Bringing together academic presentations and performances (from some of the most prominent voices for democratic, critical, and/or revolutionary pedagogy), panel discussions, community-building, and cultural events, this action-oriented conference will center on questions such as:

  • Transforming the notion of “saving public education” to one of creating education in the public interest, what does teaching and learning for a democratic society look like?
  • How do we educate the public and our youth to understand the implications of “saving public education” through corporate and militaristic practices, such as standardized examinations, zero-tolerance policies, charter schools, and corporate donations?
  • How will educational initiatives supported by the Obama Administration and many other politicians impact teachers, students, and communities across the US?
  • What does education for liberation look like compared to the more socially reproductive/dominating education we see in many of our nation’s schools?
  • What debts will future generations, including the students we may teach, carry because our financial, governmental, and military endeavors have not been concerned with public goods?

SUBMISSIONS
Proposal Formats

Individual Proposal: (45 minutes)
The Rouge Forum welcomes individual paper proposals, with the understanding that those accepted will be grouped together around common or overlapping themes, Presenters will have approximately 45 minutes to present or summarize their individual papers. Individual paper submissions will be considered for panels with the same topic/theme. If you would prefer to present your paper/research individually you should consider the alternative format proposal. A 300-500 word abstract of the paper will be peer reviewed for acceptance to the conference.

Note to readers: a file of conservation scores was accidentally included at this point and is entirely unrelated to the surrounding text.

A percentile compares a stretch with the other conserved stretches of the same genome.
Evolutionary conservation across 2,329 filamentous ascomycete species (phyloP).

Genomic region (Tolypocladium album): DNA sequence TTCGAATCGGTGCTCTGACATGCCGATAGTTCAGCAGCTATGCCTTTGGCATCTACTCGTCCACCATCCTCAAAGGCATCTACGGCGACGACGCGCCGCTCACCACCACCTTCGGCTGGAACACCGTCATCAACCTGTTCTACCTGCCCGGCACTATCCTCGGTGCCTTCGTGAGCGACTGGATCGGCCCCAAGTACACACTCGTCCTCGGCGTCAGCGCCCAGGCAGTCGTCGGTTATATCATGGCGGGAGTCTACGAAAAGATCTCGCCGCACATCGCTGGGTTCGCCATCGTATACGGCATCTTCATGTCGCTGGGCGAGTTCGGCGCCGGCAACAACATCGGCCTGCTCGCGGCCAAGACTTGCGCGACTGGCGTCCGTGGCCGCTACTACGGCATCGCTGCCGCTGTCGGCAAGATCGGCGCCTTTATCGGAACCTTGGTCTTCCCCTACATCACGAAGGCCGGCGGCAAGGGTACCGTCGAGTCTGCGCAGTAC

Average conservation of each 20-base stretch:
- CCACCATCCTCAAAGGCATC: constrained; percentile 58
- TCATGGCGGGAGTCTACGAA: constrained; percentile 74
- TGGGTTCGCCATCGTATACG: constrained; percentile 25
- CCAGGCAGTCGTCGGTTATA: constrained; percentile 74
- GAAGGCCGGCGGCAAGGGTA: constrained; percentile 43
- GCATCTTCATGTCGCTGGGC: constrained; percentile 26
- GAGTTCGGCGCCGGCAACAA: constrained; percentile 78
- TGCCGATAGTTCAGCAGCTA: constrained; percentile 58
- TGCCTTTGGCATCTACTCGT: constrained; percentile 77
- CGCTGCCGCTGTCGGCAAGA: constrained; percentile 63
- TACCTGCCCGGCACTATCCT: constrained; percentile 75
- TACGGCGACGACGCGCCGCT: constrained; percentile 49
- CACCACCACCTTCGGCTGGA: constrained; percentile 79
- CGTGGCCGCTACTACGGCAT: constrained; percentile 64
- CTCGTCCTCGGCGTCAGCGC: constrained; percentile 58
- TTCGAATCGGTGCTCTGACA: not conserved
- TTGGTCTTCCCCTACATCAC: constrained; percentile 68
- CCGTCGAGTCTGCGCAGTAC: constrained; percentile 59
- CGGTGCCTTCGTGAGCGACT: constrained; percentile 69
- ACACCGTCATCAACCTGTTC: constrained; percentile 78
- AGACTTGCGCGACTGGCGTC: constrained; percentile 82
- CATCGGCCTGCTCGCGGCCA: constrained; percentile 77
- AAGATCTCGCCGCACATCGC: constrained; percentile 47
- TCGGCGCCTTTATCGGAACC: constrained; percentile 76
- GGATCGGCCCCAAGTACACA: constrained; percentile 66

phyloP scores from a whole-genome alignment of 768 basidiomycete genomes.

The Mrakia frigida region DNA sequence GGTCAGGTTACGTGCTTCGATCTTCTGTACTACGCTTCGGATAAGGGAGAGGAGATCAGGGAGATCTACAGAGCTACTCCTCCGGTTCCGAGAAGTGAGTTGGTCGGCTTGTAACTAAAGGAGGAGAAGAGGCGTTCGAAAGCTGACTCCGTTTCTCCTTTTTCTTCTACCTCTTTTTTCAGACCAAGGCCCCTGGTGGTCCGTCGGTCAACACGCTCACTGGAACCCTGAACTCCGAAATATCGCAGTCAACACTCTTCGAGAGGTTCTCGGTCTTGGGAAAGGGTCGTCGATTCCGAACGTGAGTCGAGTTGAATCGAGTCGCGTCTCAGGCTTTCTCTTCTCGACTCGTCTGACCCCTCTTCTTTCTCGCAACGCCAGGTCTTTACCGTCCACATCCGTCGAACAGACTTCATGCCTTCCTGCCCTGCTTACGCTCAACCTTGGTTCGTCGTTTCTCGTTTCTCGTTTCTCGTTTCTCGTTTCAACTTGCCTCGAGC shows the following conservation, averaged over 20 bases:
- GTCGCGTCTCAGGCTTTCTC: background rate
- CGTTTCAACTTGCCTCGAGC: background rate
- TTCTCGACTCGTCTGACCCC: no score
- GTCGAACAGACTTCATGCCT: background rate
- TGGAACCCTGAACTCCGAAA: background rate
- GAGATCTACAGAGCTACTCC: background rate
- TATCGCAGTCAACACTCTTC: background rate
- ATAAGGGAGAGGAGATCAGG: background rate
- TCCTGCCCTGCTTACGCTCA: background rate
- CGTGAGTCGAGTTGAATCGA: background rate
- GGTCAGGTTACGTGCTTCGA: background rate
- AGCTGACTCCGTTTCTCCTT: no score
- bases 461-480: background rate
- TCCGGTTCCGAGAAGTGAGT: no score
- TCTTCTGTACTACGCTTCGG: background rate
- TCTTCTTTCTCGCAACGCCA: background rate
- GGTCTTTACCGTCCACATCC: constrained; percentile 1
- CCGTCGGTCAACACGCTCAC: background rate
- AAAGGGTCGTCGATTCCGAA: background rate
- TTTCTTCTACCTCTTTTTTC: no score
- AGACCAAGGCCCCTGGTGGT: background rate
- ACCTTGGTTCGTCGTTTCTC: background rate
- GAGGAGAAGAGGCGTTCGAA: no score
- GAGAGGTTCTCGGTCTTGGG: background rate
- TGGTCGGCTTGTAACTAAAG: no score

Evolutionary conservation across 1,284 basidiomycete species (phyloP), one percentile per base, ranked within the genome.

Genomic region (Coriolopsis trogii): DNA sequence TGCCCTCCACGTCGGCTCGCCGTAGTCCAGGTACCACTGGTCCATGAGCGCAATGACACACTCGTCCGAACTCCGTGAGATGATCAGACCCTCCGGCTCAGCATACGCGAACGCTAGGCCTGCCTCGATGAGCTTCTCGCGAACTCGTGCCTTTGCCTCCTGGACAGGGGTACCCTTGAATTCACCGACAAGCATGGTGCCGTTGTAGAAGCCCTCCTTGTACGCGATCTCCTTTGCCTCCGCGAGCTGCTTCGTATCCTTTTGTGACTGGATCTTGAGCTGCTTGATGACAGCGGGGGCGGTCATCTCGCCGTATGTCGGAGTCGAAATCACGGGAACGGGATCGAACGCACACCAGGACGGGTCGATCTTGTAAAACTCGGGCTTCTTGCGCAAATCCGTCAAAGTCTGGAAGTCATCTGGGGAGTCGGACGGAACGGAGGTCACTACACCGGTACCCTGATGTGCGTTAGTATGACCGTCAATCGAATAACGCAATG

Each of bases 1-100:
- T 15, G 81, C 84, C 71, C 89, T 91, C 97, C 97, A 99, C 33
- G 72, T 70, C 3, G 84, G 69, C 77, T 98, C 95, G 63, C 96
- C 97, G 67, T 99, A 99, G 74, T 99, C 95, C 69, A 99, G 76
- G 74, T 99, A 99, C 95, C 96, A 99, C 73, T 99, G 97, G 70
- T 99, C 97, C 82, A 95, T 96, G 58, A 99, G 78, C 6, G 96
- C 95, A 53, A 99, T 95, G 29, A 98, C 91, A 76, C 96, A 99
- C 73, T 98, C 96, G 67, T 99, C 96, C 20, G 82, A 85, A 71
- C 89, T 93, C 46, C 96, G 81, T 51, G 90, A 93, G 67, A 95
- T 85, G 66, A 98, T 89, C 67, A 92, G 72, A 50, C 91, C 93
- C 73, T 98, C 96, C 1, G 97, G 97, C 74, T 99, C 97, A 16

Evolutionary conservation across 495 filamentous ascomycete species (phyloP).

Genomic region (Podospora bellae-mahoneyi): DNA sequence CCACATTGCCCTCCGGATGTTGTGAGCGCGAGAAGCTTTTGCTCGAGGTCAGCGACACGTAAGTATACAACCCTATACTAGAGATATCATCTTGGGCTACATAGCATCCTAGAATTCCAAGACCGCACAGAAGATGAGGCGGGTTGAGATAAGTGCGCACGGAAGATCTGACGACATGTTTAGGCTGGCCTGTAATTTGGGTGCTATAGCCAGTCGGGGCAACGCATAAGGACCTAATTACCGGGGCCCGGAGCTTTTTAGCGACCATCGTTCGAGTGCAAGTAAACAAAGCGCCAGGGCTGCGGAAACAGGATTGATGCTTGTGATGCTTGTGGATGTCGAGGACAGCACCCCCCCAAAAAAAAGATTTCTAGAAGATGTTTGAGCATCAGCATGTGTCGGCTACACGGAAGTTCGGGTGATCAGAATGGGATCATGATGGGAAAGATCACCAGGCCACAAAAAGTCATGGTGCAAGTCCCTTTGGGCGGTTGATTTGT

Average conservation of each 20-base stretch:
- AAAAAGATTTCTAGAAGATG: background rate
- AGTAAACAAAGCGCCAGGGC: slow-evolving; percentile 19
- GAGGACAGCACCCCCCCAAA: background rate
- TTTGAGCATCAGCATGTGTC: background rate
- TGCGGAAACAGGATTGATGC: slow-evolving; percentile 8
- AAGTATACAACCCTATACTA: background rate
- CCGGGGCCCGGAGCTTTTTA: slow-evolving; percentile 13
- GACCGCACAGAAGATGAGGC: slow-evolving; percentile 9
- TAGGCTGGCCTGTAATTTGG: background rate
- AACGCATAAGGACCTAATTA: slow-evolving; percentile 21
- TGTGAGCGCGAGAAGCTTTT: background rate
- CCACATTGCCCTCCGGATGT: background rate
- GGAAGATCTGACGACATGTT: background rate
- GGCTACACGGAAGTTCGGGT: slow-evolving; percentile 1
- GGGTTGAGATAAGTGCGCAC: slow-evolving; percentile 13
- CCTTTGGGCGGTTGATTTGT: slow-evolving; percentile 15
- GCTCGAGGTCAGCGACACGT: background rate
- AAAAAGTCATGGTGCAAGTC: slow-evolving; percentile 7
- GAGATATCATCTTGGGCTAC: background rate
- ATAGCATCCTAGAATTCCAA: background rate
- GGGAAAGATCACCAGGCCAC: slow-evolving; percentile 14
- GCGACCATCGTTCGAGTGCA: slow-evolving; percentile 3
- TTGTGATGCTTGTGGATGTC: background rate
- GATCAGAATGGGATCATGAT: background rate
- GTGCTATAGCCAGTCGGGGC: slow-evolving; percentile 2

Symposium Proposal: (90 minutes)
Presenters are also welcomed to submit proposals for a symposium. A symposium is typically composed of a chair and discussant and three to five participants who present or summarize their papers. Each symposium is organized around a common theme. Each participant will have between 15 and 45 minutes to present their papers, depending upon the number of participants involved in the symposium. A 300-500 word abstract of the symposium will be peer reviewed for acceptance to the conference.

Panel Proposal: (90 minutes)
A panel discussion is another venue available presenters. A panel discussion is typically composed of three to six participants who discuss their scholarly work within the context of a dialogue or conversation on a topic or theme related to the conference theme. Typically, each panelist is given 10-15 minutes to discuss the topic, present theoretical ideas, and/or point to relevant research. A chair should be identified who introduces the panel and frames the issues and questions being addressed. In addition to the chair, we encourage (but do not require) organizers of panels to include a discussant who responds to the comments of the panelists. Individual proposal submissions will be combined into panels with the same theme/topic. A 300-500 word abstract of the panel discussion will be peer reviewed for acceptance to the conference.

Alternative Format and Special Interest Groups (90 minutes)